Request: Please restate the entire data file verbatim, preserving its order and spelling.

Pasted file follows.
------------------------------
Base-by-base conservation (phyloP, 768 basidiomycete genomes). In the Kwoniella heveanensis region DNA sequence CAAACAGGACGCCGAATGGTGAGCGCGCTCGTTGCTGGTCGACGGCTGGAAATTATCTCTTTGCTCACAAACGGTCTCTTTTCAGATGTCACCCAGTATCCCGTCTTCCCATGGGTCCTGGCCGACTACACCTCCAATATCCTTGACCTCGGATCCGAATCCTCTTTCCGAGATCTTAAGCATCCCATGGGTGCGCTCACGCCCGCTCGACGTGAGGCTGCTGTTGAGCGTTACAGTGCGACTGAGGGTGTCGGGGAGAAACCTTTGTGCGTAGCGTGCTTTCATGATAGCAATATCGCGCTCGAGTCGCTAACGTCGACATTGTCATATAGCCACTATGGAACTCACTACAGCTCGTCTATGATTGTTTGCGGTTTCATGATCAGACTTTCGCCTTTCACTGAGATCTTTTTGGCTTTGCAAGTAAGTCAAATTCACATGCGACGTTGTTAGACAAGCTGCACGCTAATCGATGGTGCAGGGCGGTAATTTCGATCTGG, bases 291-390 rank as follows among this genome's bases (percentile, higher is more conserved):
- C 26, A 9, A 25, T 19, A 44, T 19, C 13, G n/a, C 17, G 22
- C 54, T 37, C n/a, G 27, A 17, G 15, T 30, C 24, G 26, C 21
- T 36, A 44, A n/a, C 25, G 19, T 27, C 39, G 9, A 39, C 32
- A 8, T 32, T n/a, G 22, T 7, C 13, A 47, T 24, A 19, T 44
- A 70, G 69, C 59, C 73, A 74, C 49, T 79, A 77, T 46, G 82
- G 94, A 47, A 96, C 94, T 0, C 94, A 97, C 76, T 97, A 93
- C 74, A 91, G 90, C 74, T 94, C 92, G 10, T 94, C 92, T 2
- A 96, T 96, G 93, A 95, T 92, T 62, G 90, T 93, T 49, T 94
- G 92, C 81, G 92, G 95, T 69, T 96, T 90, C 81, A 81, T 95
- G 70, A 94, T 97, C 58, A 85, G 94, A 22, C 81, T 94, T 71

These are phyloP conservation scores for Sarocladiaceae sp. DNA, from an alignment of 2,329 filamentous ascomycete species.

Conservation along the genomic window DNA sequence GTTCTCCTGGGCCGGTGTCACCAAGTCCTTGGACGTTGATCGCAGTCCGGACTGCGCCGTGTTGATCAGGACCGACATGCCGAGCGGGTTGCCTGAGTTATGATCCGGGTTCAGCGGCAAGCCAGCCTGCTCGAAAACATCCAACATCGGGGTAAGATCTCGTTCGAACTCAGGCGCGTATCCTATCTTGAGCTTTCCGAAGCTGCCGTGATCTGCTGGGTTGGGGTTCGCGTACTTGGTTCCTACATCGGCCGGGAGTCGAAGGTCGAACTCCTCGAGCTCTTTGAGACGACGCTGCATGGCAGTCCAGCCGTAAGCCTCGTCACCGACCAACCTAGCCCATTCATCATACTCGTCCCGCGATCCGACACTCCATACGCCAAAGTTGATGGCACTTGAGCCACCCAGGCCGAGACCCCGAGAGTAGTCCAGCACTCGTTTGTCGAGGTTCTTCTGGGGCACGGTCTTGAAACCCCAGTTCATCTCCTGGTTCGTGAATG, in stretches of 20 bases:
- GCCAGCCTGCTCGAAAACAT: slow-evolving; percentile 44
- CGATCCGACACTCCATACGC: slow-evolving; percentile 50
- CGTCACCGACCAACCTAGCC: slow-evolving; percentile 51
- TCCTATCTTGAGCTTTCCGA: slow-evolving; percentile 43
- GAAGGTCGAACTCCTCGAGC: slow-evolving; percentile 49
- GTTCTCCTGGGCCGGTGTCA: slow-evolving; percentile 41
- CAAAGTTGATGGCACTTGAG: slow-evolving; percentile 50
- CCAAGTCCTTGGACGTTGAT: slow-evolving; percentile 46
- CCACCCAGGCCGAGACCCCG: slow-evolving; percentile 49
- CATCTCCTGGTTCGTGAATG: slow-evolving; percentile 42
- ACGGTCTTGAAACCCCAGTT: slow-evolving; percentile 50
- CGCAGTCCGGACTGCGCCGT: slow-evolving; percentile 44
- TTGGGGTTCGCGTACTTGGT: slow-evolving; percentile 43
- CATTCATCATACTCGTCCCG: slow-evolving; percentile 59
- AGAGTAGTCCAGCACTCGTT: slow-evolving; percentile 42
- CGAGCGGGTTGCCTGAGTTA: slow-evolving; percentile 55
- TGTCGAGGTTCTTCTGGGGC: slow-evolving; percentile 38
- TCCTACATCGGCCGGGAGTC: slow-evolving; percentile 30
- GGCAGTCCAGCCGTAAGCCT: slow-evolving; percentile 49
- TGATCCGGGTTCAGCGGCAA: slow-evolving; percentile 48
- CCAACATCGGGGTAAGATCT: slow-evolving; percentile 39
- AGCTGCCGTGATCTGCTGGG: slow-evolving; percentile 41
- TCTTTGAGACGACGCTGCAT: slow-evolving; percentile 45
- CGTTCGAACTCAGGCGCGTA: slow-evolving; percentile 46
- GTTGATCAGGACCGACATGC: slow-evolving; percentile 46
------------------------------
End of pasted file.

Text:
Base-by-base conservation (phyloP, 768 basidiomycete genomes). In the Kwoniella heveanensis region DNA sequence CAAACAGGACGCCGAATGGTGAGCGCGCTCGTTGCTGGTCGACGGCTGGAAATTATCTCTTTGCTCACAAACGGTCTCTTTTCAGATGTCACCCAGTATCCCGTCTTCCCATGGGTCCTGGCCGACTACACCTCCAATATCCTTGACCTCGGATCCGAATCCTCTTTCCGAGATCTTAAGCATCCCATGGGTGCGCTCACGCCCGCTCGACGTGAGGCTGCTGTTGAGCGTTACAGTGCGACTGAGGGTGTCGGGGAGAAACCTTTGTGCGTAGCGTGCTTTCATGATAGCAATATCGCGCTCGAGTCGCTAACGTCGACATTGTCATATAGCCACTATGGAACTCACTACAGCTCGTCTATGATTGTTTGCGGTTTCATGATCAGACTTTCGCCTTTCACTGAGATCTTTTTGGCTTTGCAAGTAAGTCAAATTCACATGCGACGTTGTTAGACAAGCTGCACGCTAATCGATGGTGCAGGGCGGTAATTTCGATCTGG, bases 291-390 rank as follows among this genome's bases (percentile, higher is more conserved):
- C 26, A 9, A 25, T 19, A 44, T 19, C 13, G n/a, C 17, G 22
- C 54, T 37, C n/a, G 27, A 17, G 15, T 30, C 24, G 26, C 21
- T 36, A 44, A n/a, C 25, G 19, T 27, C 39, G 9, A 39, C 32
- A 8, T 32, T n/a, G 22, T 7, C 13, A 47, T 24, A 19, T 44
- A 70, G 69, C 59, C 73, A 74, C 49, T 79, A 77, T 46, G 82
- G 94, A 47, A 96, C 94, T 0, C 94, A 97, C 76, T 97, A 93
- C 74, A 91, G 90, C 74, T 94, C 92, G 10, T 94, C 92, T 2
- A 96, T 96, G 93, A 95, T 92, T 62, G 90, T 93, T 49, T 94
- G 92, C 81, G 92, G 95, T 69, T 96, T 90, C 81, A 81, T 95
- G 70, A 94, T 97, C 58, A 85, G 94, A 22, C 81, T 94, T 71

These are phyloP conservation scores for Sarocladiaceae sp. DNA, from an alignment of 2,329 filamentous ascomycete species.

Conservation along the genomic window DNA sequence GTTCTCCTGGGCCGGTGTCACCAAGTCCTTGGACGTTGATCGCAGTCCGGACTGCGCCGTGTTGATCAGGACCGACATGCCGAGCGGGTTGCCTGAGTTATGATCCGGGTTCAGCGGCAAGCCAGCCTGCTCGAAAACATCCAACATCGGGGTAAGATCTCGTTCGAACTCAGGCGCGTATCCTATCTTGAGCTTTCCGAAGCTGCCGTGATCTGCTGGGTTGGGGTTCGCGTACTTGGTTCCTACATCGGCCGGGAGTCGAAGGTCGAACTCCTCGAGCTCTTTGAGACGACGCTGCATGGCAGTCCAGCCGTAAGCCTCGTCACCGACCAACCTAGCCCATTCATCATACTCGTCCCGCGATCCGACACTCCATACGCCAAAGTTGATGGCACTTGAGCCACCCAGGCCGAGACCCCGAGAGTAGTCCAGCACTCGTTTGTCGAGGTTCTTCTGGGGCACGGTCTTGAAACCCCAGTTCATCTCCTGGTTCGTGAATG, in stretches of 20 bases:
- GCCAGCCTGCTCGAAAACAT: slow-evolving; percentile 44
- CGATCCGACACTCCATACGC: slow-evolving; percentile 50
- CGTCACCGACCAACCTAGCC: slow-evolving; percentile 51
- TCCTATCTTGAGCTTTCCGA: slow-evolving; percentile 43
- GAAGGTCGAACTCCTCGAGC: slow-evolving; percentile 49
- GTTCTCCTGGGCCGGTGTCA: slow-evolving; percentile 41
- CAAAGTTGATGGCACTTGAG: slow-evolving; percentile 50
- CCAAGTCCTTGGACGTTGAT: slow-evolving; percentile 46
- CCACCCAGGCCGAGACCCCG: slow-evolving; percentile 49
- CATCTCCTGGTTCGTGAATG: slow-evolving; percentile 42
- ACGGTCTTGAAACCCCAGTT: slow-evolving; percentile 50
- CGCAGTCCGGACTGCGCCGT: slow-evolving; percentile 44
- TTGGGGTTCGCGTACTTGGT: slow-evolving; percentile 43
- CATTCATCATACTCGTCCCG: slow-evolving; percentile 59
- AGAGTAGTCCAGCACTCGTT: slow-evolving; percentile 42
- CGAGCGGGTTGCCTGAGTTA: slow-evolving; percentile 55
- TGTCGAGGTTCTTCTGGGGC: slow-evolving; percentile 38
- TCCTACATCGGCCGGGAGTC: slow-evolving; percentile 30
- GGCAGTCCAGCCGTAAGCCT: slow-evolving; percentile 49
- TGATCCGGGTTCAGCGGCAA: slow-evolving; percentile 48
- CCAACATCGGGGTAAGATCT: slow-evolving; percentile 39
- AGCTGCCGTGATCTGCTGGG: slow-evolving; percentile 41
- TCTTTGAGACGACGCTGCAT: slow-evolving; percentile 45
- CGTTCGAACTCAGGCGCGTA: slow-evolving; percentile 46
- GTTGATCAGGACCGACATGC: slow-evolving; percentile 46